It certainly appears as if U.S. higher education is sailing toward the shoals of ethics bankruptcy, full speed ahead. It also appears that Yale, although it’s part of a tightly bunched armada, is leading the way.
A law suit called Doe v. Yale tells a jaw-dropping tale that once would have been unbelievable, “once” meaning “before a large segment of the culture accepted the proposition that free expression and thought were undesirable unless they met certain lockstep requirements that will ease the way to a progressive utopia.” The plaintiff, a male student, claims that Yale punished him for the offense of writing a class essay that offended a female teaching assistant.
According to his lawsuit, in late 2013 a philosophy teaching assistant filed a complaint with the university’s Title IX office, complaining about a short paper “Doe” had written in the class she was helping to teach. The essay discussed Socrates’ discussion, recounted in Plato’s “Republic,” of the three divisions of the soul and their relationship to justice. It applied the Greek philosopher’s ideas to rape, arguing that the crime was also an irrational act in which the soul’s appetites and spirited components overwhelm its reason, which must have primacy for mankind to be moral and just.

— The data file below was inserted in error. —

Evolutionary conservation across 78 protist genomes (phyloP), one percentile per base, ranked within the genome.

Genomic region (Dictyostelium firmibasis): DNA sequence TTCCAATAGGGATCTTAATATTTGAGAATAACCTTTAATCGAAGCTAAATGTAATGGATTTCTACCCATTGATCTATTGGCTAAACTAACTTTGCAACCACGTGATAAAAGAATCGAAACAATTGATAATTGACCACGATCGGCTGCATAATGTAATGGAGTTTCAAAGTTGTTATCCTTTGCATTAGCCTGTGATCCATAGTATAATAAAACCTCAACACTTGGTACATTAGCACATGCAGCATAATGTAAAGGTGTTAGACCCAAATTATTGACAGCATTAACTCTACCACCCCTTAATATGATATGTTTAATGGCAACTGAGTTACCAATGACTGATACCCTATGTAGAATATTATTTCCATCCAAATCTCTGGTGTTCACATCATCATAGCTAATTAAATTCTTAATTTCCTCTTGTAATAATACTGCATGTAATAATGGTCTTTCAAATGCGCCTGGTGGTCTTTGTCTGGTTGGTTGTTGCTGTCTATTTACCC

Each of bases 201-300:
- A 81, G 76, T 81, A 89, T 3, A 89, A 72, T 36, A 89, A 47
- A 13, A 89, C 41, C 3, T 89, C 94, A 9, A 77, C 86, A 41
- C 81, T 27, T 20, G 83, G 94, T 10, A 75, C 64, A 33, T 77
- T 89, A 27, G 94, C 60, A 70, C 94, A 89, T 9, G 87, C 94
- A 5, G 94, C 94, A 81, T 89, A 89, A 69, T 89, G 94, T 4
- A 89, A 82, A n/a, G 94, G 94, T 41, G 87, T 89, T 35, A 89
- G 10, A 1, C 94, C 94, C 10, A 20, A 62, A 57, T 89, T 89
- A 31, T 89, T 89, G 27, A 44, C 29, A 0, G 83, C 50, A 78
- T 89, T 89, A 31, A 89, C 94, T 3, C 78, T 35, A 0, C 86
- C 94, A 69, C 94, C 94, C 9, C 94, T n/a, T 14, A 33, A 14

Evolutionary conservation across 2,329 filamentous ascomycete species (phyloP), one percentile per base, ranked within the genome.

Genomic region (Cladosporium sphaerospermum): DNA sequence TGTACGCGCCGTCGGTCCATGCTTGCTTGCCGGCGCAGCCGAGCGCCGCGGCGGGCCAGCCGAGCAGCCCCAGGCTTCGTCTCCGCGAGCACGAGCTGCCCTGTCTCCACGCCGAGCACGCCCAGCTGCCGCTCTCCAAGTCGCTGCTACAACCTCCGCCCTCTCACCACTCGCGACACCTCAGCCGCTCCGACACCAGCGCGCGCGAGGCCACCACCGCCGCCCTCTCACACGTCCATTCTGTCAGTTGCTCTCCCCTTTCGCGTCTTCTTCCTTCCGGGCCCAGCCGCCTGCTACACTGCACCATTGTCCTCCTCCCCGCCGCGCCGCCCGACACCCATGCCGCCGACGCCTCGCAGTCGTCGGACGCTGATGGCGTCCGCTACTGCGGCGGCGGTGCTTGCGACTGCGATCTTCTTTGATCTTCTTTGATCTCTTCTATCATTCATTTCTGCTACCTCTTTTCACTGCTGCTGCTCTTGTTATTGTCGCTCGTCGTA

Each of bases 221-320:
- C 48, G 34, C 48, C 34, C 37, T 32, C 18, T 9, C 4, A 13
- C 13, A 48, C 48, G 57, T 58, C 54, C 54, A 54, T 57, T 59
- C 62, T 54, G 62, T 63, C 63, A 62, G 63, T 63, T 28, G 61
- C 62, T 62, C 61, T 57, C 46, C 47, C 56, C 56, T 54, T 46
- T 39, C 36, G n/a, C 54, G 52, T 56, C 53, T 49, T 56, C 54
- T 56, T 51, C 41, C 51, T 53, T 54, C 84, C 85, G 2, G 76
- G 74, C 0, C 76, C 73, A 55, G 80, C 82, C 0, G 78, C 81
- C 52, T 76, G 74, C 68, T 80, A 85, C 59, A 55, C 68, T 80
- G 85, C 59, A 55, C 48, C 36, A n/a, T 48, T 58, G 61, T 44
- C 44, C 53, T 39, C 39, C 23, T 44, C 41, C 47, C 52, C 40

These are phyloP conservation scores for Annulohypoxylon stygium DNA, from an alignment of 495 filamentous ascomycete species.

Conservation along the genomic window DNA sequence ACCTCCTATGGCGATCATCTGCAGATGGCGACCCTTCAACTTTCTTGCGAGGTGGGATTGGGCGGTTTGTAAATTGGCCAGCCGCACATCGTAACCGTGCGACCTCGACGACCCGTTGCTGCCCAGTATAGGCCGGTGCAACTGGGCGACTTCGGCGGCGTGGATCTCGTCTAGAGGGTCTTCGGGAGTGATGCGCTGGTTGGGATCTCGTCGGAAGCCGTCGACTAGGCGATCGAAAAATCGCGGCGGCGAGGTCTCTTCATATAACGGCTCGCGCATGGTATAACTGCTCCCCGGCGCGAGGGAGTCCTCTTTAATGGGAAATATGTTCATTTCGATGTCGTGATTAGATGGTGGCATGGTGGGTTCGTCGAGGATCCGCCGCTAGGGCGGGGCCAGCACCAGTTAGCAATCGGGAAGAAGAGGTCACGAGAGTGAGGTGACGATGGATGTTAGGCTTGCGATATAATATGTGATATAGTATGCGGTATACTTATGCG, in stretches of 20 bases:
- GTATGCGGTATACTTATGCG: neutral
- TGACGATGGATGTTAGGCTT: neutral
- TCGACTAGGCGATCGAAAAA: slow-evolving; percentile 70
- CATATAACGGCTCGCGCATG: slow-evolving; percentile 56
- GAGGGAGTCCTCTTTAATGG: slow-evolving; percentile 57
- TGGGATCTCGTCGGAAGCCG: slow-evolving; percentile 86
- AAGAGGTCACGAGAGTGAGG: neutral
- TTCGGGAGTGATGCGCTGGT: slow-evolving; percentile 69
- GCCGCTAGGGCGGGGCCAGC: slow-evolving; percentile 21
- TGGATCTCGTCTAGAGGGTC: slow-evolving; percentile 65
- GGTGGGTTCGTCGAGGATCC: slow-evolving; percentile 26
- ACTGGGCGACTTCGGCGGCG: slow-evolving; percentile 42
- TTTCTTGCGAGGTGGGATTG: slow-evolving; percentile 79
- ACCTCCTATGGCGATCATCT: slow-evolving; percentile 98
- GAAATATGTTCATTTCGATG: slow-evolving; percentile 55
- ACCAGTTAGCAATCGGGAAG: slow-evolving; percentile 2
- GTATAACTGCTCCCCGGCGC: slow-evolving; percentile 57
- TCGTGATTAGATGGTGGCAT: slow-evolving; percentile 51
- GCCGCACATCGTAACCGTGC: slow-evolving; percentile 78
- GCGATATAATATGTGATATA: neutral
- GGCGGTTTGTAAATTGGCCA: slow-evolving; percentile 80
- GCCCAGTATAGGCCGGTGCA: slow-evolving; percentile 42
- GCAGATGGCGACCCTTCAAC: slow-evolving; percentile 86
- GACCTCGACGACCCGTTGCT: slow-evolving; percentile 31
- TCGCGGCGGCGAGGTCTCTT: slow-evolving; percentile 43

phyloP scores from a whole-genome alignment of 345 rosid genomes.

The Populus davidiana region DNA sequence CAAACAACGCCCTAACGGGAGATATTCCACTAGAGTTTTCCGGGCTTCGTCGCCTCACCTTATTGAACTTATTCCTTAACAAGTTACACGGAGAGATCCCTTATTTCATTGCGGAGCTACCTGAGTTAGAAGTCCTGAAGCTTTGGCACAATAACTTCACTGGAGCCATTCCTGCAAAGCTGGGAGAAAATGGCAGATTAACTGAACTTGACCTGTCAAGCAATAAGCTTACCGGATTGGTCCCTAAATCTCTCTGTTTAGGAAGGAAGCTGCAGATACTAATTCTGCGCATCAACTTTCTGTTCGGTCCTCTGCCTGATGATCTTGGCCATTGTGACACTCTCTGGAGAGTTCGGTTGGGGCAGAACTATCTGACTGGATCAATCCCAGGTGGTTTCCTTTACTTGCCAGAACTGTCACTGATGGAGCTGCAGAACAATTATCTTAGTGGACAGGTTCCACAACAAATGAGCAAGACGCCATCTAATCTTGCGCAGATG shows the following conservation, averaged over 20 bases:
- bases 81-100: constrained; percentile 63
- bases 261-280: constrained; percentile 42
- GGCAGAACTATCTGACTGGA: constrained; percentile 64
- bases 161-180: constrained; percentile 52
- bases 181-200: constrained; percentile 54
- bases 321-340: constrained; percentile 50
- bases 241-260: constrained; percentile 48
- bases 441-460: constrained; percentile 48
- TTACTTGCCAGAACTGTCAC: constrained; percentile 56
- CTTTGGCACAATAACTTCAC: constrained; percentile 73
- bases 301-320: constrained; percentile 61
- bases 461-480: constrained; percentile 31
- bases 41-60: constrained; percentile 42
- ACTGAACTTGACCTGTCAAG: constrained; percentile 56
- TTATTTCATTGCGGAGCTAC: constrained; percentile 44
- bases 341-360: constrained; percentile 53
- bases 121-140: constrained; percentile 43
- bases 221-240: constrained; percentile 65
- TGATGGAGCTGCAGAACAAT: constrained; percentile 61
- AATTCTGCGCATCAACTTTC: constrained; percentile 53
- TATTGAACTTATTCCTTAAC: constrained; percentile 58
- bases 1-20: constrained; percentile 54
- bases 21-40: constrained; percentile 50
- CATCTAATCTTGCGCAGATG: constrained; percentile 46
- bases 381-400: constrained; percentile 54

The Title IX coordinator, an associate dean in the Graduate School of Arts and Sciences named Pamela Schirmeister, told Doe that his essay was “unnecessarily provocative.” By daring to discuss rape, he had committed an offense against the teaching assistant. He was told to have no contact with the teaching assistant, and ordered to attend sensitivity training at the university’s mental-health center—re-education and indoctrination, in other words. “Doe” was now, he was told, a “person of interest” to Yale, meaning that that the college was now going to be watching him with a grounded suspicion that he was a potential danger to the campus.
What followed, a few months later, were two dubious accusations of sexual assault by female students, both handled with the slanted, pro-accuser, due process-avoiding approach that has become epidemic on campuses since President Obama’s Dept of Education issued its infamous “Dear Colleague” letter in April of 2011. Ethics Alarms has discussed some of these cases and the letter, but that is not the topic before us today.
Today the topic is the suppression of free speech, thought, and expression on college campuses. Continue reading